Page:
BEFORE ROY NOBLE LEE, P. J., PRATHER AND GRIFFIN, JJ.
PRATHER, J., FOR THE COURT:
The grand jury of Lauderdale County Circuit Court returned an indictment charging Jose Arteigapiloto, Johnny Shields, Lisa Michelle Jones, and Curtis Way with armed robbery of the Toomsuba Shell station. The cases against Jones and Shields were severed, leaving Arteigapiloto and Way to be tried together.
At trial, both Jones and Shields testified against defendants Arteigapiloto and Way. Defendant Arteigapiloto was found guilty of armed robbery and was sentenced to life in prison, giving rise to this appeal.
Should the trial judge have suppressed Mrs. Joan Bartlett's in-court identification of the appellant?
Some six months after the armed robbery Mrs. Joan Bartlett, the robbery victim, was shown a series of five 3 "X 4" photographs of various men. Mrs. Bartlett selected the photograph of the defendant and identified him as the man who robbed her.
Arteigapiloto subsequently filed a motion to suppress any in-court identification of him, claiming the photographic line-up had been unnecessarily suggestive. An evidentiary hearing was held February 6, 1985 and appellant's motion was overruled. The trial judge stated, "It appears to me to be good photographs. There is one in there I can hardly differentiate myself."
During the trial of this case on the merits, Mrs. Bartlett made a positive in-court identification of the defendant as the man who robbed her. Appellant assigns on appeal that Mrs. Bartlett's in-court identification was tainted, and should have been suppressed, because the photographic lineup was unnecessarily suggestive.
"A lineup or series of photographs in which the accused, when compared with the others, is conspicuously singled out in some manner from the others, either from appearance or statements by an officer, is impermissibly suggestive." York v. State, 413 So.2d 1372, 1383 (Miss.1982); Foster v. California, 394 U.S. 440, 89 S. Ct. 1127, 22 L.Ed.2d 402 (1969); Simmons v. United States, 390 U.S. 377, 88 S. Ct. 967, 19 L.Ed.2d 1247 (1968).
Having examined the photographic array, the Court finds the appellant was in no manner conspicuously singled out. Therefore, the Court holds the photographic lineup was not unnecessarily suggestive.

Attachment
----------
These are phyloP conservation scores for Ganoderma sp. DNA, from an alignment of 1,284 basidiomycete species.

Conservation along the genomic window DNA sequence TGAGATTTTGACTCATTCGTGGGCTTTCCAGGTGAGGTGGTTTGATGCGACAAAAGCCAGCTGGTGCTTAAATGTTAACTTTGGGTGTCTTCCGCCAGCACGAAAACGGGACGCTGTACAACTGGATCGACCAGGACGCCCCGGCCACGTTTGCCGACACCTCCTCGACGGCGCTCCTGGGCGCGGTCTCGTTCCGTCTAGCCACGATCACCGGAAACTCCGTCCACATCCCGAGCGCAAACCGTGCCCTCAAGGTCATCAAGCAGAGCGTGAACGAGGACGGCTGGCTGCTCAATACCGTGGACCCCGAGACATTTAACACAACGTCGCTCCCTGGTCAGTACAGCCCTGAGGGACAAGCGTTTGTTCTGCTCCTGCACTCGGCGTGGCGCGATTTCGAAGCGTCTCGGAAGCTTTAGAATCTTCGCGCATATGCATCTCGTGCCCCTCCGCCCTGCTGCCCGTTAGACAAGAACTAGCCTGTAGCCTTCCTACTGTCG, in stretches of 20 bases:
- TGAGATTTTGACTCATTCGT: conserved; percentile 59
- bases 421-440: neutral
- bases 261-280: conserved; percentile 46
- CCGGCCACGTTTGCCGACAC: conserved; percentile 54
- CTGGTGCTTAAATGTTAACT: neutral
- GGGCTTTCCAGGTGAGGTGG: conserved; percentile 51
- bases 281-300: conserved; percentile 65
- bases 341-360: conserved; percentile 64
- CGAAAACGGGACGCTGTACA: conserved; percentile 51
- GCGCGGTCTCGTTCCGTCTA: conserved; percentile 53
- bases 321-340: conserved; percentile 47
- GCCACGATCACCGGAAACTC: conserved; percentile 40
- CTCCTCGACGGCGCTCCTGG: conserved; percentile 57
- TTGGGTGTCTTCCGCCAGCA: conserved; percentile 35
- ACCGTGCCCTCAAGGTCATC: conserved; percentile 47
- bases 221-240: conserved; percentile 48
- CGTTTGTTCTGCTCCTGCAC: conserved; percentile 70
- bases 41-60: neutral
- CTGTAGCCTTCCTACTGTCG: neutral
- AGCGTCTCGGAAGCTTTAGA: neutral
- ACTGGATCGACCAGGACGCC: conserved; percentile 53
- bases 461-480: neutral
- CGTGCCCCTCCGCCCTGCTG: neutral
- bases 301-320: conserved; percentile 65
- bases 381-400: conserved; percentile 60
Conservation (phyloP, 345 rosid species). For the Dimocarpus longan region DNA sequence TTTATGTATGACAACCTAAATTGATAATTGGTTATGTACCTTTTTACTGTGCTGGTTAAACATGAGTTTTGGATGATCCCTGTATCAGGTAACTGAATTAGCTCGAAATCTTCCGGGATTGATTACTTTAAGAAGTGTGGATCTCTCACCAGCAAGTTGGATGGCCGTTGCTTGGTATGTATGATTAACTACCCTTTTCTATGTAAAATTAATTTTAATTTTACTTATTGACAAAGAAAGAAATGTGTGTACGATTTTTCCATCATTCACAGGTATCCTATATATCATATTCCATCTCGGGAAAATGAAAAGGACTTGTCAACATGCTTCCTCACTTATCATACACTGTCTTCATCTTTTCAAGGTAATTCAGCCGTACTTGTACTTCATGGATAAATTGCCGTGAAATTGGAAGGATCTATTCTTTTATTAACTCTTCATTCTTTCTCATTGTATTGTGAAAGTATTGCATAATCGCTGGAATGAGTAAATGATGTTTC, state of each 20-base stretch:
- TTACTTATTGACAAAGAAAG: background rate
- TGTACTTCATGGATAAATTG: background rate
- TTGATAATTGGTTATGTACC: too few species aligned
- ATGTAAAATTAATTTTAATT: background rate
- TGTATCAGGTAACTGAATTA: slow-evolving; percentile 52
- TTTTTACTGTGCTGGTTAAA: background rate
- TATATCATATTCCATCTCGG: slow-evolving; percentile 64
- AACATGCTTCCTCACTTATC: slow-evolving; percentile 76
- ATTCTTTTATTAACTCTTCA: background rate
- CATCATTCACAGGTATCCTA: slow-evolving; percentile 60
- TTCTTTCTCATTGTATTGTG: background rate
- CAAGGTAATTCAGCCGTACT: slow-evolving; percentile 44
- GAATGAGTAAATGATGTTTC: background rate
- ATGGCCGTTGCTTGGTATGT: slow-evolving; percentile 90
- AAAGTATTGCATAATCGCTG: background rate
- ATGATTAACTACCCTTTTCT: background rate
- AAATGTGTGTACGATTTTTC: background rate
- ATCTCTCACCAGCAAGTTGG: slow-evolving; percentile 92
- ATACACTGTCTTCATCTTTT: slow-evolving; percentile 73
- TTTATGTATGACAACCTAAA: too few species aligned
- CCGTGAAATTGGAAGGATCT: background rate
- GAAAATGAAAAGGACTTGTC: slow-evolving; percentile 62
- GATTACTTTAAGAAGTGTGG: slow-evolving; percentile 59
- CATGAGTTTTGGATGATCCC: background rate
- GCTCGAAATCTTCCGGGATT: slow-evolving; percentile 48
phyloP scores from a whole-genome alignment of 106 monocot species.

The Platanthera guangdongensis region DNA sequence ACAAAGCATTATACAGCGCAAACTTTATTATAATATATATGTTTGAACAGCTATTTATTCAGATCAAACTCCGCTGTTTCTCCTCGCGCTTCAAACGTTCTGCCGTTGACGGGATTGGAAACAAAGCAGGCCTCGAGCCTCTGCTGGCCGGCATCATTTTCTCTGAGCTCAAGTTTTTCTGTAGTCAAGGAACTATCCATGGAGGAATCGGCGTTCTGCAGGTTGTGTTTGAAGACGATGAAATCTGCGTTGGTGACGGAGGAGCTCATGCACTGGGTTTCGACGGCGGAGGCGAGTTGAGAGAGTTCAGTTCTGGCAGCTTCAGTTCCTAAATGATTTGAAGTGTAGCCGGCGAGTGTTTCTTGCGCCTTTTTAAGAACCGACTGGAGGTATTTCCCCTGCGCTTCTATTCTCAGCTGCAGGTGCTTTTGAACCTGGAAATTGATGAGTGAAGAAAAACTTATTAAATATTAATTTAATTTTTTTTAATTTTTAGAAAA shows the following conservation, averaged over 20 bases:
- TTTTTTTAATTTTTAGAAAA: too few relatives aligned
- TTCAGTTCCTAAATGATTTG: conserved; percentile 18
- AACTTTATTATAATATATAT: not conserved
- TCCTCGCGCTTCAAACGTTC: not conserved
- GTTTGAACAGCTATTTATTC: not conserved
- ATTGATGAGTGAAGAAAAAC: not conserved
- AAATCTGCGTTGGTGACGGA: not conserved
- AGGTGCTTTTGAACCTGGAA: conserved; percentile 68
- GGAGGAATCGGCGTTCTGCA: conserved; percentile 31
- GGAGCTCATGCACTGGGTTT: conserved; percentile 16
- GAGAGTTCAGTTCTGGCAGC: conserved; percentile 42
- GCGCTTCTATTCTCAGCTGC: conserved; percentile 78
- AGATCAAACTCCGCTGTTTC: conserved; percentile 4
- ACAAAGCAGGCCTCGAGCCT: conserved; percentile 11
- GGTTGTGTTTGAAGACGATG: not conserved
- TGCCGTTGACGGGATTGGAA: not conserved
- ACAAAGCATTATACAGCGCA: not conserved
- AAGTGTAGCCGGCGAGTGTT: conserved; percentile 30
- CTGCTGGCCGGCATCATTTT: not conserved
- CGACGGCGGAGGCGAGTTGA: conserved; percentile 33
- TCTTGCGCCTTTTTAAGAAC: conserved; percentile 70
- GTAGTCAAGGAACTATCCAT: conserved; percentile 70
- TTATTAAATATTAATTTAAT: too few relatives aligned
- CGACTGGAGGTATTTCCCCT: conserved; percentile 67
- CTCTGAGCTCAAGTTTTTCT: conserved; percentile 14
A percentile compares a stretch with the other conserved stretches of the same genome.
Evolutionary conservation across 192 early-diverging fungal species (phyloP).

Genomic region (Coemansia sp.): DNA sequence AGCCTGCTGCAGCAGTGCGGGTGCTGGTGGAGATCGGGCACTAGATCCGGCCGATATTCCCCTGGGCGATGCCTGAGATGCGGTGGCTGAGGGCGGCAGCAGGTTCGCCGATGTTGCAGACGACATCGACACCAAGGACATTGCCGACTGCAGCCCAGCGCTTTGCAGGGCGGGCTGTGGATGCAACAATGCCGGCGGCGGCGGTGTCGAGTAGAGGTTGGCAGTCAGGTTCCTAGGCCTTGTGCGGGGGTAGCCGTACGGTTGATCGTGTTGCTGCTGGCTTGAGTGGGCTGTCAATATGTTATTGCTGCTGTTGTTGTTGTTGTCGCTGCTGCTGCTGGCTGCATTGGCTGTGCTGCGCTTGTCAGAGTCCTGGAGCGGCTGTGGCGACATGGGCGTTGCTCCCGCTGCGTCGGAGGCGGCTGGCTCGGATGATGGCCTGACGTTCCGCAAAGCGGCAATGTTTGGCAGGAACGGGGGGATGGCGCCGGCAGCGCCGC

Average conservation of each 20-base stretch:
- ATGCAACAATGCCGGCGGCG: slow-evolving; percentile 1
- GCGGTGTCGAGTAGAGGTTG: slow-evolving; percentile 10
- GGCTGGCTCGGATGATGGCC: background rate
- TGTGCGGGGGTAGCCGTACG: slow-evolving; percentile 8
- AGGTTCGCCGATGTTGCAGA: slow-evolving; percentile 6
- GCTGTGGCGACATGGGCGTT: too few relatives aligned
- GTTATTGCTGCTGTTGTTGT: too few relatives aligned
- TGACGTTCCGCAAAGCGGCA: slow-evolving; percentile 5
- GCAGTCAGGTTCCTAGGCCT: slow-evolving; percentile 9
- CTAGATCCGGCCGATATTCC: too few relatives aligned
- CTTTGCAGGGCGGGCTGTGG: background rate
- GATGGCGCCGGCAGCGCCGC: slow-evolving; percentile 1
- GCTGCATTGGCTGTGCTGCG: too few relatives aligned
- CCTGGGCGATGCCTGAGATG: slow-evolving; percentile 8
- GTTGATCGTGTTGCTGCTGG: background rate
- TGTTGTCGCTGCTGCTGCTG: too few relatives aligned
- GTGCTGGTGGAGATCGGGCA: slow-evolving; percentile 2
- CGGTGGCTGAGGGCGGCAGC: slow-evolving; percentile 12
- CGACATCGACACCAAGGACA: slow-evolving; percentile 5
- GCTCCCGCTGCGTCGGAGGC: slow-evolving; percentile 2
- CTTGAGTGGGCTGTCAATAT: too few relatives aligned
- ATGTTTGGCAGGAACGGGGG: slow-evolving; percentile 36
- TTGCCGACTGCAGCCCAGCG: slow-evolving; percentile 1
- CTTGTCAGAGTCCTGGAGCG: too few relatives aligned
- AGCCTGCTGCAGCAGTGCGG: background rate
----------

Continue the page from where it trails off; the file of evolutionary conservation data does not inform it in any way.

Was appellant properly denied discovery of the statement of witness Shields and was appellant denied his right to confront and cross-examine witnesses?
During appellant's trial, the state called as a witness codefendant Shields. Appellant objected to Shields' testimony because a written statement given by Shields to Lauderdale County authorities had not been revealed during discovery. The trial judge halted the trial until Shields' prior statement was produced for the court's inspection.
Shields subsequently testified to facts materially consistent to the prior statement. The cross-examination of
Shields was conducted by appellant himself with assistance from a language interpreter. *fn1 During this cross-examination, appellant pursued a line of questioning implying that Shields had given additional statements to Pearl River County authorities when Shields was arrested for a robbery that occurred shortly after the Toomsuba robbery and involved the same four defendants.
The record reflects that at the time appellant was cross-examining Shields, appellant was clutching a piece of paper that was never introduced into evidence and has never been identified. The prosecutor stated repeatedly that he had no objection to the paper being introduced, however, it never was introduced into evidence.
Throughout his cross-examination by appellant, Shields denied giving more than one written statement. Also during appellant's cross-examination of Shields, the trial judge encouraged appellant to limit his cross-examination to facts relevant to the Lauderdale County charges.
Under his second assignment of error, appellant raises three issues.
SHOULD APPELLANT HAVE BEEN PERMITTED TO CROSS-EXAMINE SHIELDS WITH THE BENEFIT OF THE WRITTEN ...